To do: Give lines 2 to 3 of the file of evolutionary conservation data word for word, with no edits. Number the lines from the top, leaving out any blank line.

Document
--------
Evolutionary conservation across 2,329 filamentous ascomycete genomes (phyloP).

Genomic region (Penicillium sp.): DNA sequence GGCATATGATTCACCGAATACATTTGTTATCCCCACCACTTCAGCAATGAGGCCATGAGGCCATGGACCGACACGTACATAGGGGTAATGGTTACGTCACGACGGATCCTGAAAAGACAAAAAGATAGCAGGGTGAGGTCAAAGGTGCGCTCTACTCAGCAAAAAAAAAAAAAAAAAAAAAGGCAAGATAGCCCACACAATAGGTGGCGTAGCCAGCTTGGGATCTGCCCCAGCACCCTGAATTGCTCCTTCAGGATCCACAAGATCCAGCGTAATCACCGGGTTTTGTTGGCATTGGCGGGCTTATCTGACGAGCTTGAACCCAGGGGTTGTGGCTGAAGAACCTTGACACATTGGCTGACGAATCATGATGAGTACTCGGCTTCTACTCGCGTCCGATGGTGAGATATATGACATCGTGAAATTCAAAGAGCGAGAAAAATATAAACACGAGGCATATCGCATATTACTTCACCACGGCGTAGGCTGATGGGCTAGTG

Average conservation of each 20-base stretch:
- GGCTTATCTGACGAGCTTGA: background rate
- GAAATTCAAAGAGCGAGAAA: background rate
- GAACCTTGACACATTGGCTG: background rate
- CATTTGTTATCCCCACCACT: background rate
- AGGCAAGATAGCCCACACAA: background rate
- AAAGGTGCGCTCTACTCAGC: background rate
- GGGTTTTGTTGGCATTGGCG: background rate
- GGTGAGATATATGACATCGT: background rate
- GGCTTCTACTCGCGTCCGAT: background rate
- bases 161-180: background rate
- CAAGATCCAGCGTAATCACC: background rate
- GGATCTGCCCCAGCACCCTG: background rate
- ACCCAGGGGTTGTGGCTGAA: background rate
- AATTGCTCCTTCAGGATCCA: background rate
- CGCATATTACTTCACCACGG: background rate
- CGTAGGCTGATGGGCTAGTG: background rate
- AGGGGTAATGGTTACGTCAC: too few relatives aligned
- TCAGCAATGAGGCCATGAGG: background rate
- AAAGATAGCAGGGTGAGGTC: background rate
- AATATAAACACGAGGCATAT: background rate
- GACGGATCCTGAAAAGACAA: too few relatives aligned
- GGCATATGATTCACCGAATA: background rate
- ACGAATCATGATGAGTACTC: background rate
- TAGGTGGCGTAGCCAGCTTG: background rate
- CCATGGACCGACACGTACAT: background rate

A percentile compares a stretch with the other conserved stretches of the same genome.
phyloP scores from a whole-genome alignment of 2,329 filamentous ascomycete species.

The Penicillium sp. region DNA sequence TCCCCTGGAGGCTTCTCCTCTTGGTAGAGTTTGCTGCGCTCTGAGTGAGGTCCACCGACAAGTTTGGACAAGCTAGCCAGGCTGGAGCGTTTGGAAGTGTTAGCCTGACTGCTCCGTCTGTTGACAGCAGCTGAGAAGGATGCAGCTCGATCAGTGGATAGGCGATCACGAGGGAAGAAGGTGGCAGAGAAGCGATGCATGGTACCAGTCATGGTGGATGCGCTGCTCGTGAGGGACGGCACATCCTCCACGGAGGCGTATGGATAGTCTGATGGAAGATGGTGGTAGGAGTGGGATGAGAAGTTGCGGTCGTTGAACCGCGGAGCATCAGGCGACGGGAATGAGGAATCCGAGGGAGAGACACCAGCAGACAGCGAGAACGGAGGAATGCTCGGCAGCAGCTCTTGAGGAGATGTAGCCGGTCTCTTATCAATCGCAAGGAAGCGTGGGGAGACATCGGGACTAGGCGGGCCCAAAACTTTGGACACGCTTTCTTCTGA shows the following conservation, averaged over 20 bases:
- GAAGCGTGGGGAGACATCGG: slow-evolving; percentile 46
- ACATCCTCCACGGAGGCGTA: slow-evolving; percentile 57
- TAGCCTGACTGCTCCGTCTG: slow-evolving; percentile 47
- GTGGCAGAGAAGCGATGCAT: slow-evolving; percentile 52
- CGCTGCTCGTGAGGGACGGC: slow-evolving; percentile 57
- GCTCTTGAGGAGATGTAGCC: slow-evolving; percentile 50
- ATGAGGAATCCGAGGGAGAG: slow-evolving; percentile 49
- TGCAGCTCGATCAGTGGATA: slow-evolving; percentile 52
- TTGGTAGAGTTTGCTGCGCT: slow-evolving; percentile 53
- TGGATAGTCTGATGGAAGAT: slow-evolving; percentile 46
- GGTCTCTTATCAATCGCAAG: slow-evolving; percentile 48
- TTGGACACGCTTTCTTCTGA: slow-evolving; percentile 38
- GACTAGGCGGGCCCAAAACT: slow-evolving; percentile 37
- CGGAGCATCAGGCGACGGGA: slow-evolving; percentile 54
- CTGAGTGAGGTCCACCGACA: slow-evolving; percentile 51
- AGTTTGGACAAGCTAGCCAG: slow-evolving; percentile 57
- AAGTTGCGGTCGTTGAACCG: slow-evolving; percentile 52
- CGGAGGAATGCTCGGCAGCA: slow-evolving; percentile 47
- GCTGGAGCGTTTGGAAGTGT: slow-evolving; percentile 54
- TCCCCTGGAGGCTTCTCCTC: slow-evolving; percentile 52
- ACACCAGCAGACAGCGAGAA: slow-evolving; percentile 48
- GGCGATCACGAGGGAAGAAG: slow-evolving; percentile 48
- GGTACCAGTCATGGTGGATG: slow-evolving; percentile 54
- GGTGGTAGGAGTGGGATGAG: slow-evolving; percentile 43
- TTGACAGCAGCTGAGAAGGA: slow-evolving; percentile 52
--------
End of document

Genomic region (Penicillium sp.): DNA sequence GGCATATGATTCACCGAATACATTTGTTATCCCCACCACTTCAGCAATGAGGCCATGAGGCCATGGACCGACACGTACATAGGGGTAATGGTTACGTCACGACGGATCCTGAAAAGACAAAAAGATAGCAGGGTGAGGTCAAAGGTGCGCTCTACTCAGCAAAAAAAAAAAAAAAAAAAAAGGCAAGATAGCCCACACAATAGGTGGCGTAGCCAGCTTGGGATCTGCCCCAGCACCCTGAATTGCTCCTTCAGGATCCACAAGATCCAGCGTAATCACCGGGTTTTGTTGGCATTGGCGGGCTTATCTGACGAGCTTGAACCCAGGGGTTGTGGCTGAAGAACCTTGACACATTGGCTGACGAATCATGATGAGTACTCGGCTTCTACTCGCGTCCGATGGTGAGATATATGACATCGTGAAATTCAAAGAGCGAGAAAAATATAAACACGAGGCATATCGCATATTACTTCACCACGGCGTAGGCTGATGGGCTAGTG

Average conservation of each 20-base stretch: